Understanding Crime in Canada
Media remains to be an integral tool in communicating different criminology discourse. As most citizens look up to the press for a comprehensive narrative of a crime, media has proven to play a part in keeping its masses informed. Yet, the press still falls short in exclusive coverage of all criminal cases, critics questioning the rationale used by the media to air some cases and neglect others. For instance, Pickton killings involved the death of 26 women and yet faced little attention while Karla Homolka’s trial only consisted of the death of one person and had overwhelming media coverage. It arrives at the question that on which geopolitical, cultural, and social-economic contexts do media usually consider before making exclusive coverage of a case? Stuart Hart’s concepts of political representation argue that the majority of factors are aired in media coverage through cartoons. As cartoons have evolved to be both comical and informative to the general masses, it is essential to identify the role it plays through media coverage on criminal discourse.
The Karla Homolka story had attracted the media such as The Globe, National Post, and Mail, making all sorts of headlines. The cases dominated the headline mainly because it involved rape and the death of two white females of a middle-class society in the suburban of Southern Ontario (Dimuro, 2019). With the help of his wife Karla Homolka, Paul Bernardo killed the two white women Ken and Barbie that was only a tip of the iceberg of the numerous rapes and murder the duo had committed. Before being put behind bars, Paul Bernard was a typical salesman where he had mastered the art of pick-up lines and seduction to entice women. Being a psychopath by nature, Bernard loved the novel dubbed American Psycho that further prompted his behavior (Dimuro, 2019). After marrying Karma Homolka, his sadistic personality intensified as the wife encouraged his behavior. The marriage between the two was the beginning of a sadomasochistic connection whereby Bernard was a dominant and abusive husband, and Homolka was a willing slave for a wife. Their obsession with dominance and submission prompted Bernardo to brutally rape and kill young girls with Homolka’s knowledge and approval. As a result, the two are famously known as the Ken and Barbie killers that led to a 12-year sentence of Homolka in jail for being an accessory.
According to Stuart Hall’s ideas of political presentation, cartoons in media are not only meant to be humorous, but they communicate within their geopolitical, socio-economic, and cultural context. Comics are a mode of expressing people, institutions, and cultural trends. Karla Homolka’s story invited all sorts of criticism from the media that showed her situation and the geopolitical context. One cartoon, in particular, exhibits Homolka with a yellow suit having a crocodile head while on tears. The cartoon symbolized Homolka to be a sheep in a wolves’ clothing, pleading to be innocent in the eyes of the Jury yet, she involved herself in the rape and murder of several victims (Basa, 2018). The cartoon arrives at a geopolitical context where females were more favored in the eyes of the law. The Ontario Attorney, for instance, discarded the media from publicizing the story purporting that they aimed to make a profit from the dramatic story. The attorney further argued that media coverage on the story was meant to exhibit Homolka as guilty even before the trial proceeded. In such a context, the media portrays Homolka as a guilty person who only seeks refuge in the eyes of the Jury as an innocent person.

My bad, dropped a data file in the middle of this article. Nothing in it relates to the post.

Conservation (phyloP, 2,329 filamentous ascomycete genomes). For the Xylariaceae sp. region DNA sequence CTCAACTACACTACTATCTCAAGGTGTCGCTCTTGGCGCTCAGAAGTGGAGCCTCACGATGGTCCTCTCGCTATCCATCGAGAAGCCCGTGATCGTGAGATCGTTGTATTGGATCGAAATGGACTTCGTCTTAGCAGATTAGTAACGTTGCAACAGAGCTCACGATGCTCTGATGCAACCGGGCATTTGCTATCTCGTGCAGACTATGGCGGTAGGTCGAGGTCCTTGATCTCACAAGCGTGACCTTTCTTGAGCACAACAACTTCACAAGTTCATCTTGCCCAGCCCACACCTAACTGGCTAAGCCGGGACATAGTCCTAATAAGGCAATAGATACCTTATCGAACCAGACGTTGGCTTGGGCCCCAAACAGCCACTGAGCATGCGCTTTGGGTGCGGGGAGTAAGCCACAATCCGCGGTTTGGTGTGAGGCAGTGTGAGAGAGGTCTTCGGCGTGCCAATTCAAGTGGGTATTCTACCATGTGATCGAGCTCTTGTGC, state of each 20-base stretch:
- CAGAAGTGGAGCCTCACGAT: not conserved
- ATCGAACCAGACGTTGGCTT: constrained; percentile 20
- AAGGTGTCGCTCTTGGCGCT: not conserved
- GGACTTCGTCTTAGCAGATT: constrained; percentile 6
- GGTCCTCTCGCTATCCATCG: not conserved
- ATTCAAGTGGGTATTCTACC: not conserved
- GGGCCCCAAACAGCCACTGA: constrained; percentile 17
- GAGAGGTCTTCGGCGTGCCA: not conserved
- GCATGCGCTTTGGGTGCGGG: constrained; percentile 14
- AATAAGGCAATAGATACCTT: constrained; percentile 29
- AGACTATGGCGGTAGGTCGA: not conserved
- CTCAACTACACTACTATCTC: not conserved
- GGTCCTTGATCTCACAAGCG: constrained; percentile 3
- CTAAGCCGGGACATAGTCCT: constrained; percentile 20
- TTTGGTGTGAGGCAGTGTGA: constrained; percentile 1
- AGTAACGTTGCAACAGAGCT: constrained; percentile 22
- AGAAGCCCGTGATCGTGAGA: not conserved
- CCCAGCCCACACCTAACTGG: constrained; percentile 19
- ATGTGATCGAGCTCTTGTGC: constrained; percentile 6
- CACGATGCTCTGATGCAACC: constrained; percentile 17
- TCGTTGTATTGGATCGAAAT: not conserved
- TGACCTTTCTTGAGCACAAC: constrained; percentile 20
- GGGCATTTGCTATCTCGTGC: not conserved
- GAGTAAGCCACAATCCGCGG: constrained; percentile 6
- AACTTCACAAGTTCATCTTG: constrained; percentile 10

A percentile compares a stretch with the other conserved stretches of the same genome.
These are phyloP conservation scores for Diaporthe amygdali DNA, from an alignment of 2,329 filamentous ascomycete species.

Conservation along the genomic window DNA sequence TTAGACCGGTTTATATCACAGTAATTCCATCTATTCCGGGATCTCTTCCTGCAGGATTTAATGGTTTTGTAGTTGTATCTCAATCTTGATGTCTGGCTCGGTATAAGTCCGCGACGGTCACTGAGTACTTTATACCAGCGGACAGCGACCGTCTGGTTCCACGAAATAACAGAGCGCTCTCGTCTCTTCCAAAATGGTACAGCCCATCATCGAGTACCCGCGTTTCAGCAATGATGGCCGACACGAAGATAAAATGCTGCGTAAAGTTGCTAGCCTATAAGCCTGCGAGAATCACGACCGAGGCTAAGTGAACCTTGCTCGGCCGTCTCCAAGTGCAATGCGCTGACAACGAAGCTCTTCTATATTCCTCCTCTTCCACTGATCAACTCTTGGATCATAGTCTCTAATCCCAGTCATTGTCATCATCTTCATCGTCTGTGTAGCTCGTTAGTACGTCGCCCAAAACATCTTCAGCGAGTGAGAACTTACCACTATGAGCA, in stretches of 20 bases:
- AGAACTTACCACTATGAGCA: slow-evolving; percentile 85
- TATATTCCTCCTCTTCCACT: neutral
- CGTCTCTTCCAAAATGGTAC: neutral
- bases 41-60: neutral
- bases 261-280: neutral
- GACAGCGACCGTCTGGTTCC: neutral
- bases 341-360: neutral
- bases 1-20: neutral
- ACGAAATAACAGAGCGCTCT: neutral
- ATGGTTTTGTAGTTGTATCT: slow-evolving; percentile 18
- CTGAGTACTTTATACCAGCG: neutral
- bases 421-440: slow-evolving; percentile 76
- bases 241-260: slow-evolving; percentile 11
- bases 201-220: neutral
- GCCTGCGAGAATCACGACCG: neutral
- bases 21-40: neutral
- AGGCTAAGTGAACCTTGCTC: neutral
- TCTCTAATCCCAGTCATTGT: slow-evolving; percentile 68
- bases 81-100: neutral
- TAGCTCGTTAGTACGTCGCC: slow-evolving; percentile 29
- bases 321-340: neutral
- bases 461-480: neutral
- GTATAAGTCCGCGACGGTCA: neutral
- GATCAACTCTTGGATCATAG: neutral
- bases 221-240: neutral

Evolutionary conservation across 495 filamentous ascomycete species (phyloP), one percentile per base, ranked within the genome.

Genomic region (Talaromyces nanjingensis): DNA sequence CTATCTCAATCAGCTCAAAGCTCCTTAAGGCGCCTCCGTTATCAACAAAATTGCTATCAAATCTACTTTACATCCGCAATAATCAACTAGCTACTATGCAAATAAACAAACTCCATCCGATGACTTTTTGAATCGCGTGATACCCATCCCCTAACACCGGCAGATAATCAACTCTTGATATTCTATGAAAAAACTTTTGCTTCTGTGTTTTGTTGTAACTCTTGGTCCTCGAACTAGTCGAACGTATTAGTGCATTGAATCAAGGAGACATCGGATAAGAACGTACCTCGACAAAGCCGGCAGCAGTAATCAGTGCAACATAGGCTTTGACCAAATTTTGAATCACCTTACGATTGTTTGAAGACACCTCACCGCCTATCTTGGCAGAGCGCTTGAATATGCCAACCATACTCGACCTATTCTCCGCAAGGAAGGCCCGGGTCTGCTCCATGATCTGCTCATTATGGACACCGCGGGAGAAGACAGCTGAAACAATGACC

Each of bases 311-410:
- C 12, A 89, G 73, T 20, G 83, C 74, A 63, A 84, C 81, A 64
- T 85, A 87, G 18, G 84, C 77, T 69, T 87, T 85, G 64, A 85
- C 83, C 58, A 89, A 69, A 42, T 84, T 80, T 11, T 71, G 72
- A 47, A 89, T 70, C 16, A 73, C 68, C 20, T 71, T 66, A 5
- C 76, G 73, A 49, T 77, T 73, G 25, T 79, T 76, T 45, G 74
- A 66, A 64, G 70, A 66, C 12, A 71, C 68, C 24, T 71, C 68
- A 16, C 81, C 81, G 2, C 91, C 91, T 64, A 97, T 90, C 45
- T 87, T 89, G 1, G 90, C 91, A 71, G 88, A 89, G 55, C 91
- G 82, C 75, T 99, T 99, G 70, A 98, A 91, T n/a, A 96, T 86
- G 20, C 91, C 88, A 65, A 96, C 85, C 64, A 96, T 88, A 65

To the Jury, Homolka was just but a beautiful being, a wonderful daughter, and a supportive wife who was only subjected to abuse by his husband. Being female, Homolka was deemed less guilty by the general public deprived of her rights of independence and equality (Basa, 2018). The Jury only viewed Homolka as a victim of abuse that prompted them to focus on her personal life and neglect the case. Eventually, Homolka being a vulnerable woman, was charged for first-degree murder, in which evidence was bought from her case by police to convict Paul Bernardo. In Canada, a majority of criminal law cases end with charge, sentence bargain, or a guilty plea. However, because of being a woman, Homolka served for only 12 years critics purporting to be the most lenient decision. The general public was incredibly outraged by the verdict leading to several protests. The judgment only suggests at that specific geopolitical context in Canada, women were considered less guilty, which attracted lots of controversies.
Another cartoon exhibits a woman in the car, with an employee pissing in coffee ordered by the former. The cartoon is written if “I was the employee” communicates the disgust the general public had for Homolka. As it was a cartoon made concerning the Homolka case, it exhibits the reception Homolka would expect after the 12 years in prison. She was never to be accepted by the general public due to favoritism by the judicial system as his partner in crime served six consecutive sentences of life imprisonment (CBC, 2005). The image created by previous articles by the journalists purports her as a victim of her husband’s wrongdoings. Homolka was a lover of animals, beautiful and kind according to other media articles. The image portrayed her to be more of a victim and princess at the same time. Some of the articles considered her to be the Cinderella in this case. However, following her testimony against Bernard in 1995, to secure herself made her less favorable to the general public. The cartoon shows a man urinating into a Homolka coffee. Perhaps it’s a chauvinist presentation of disgust to female favors in the rise of feminism.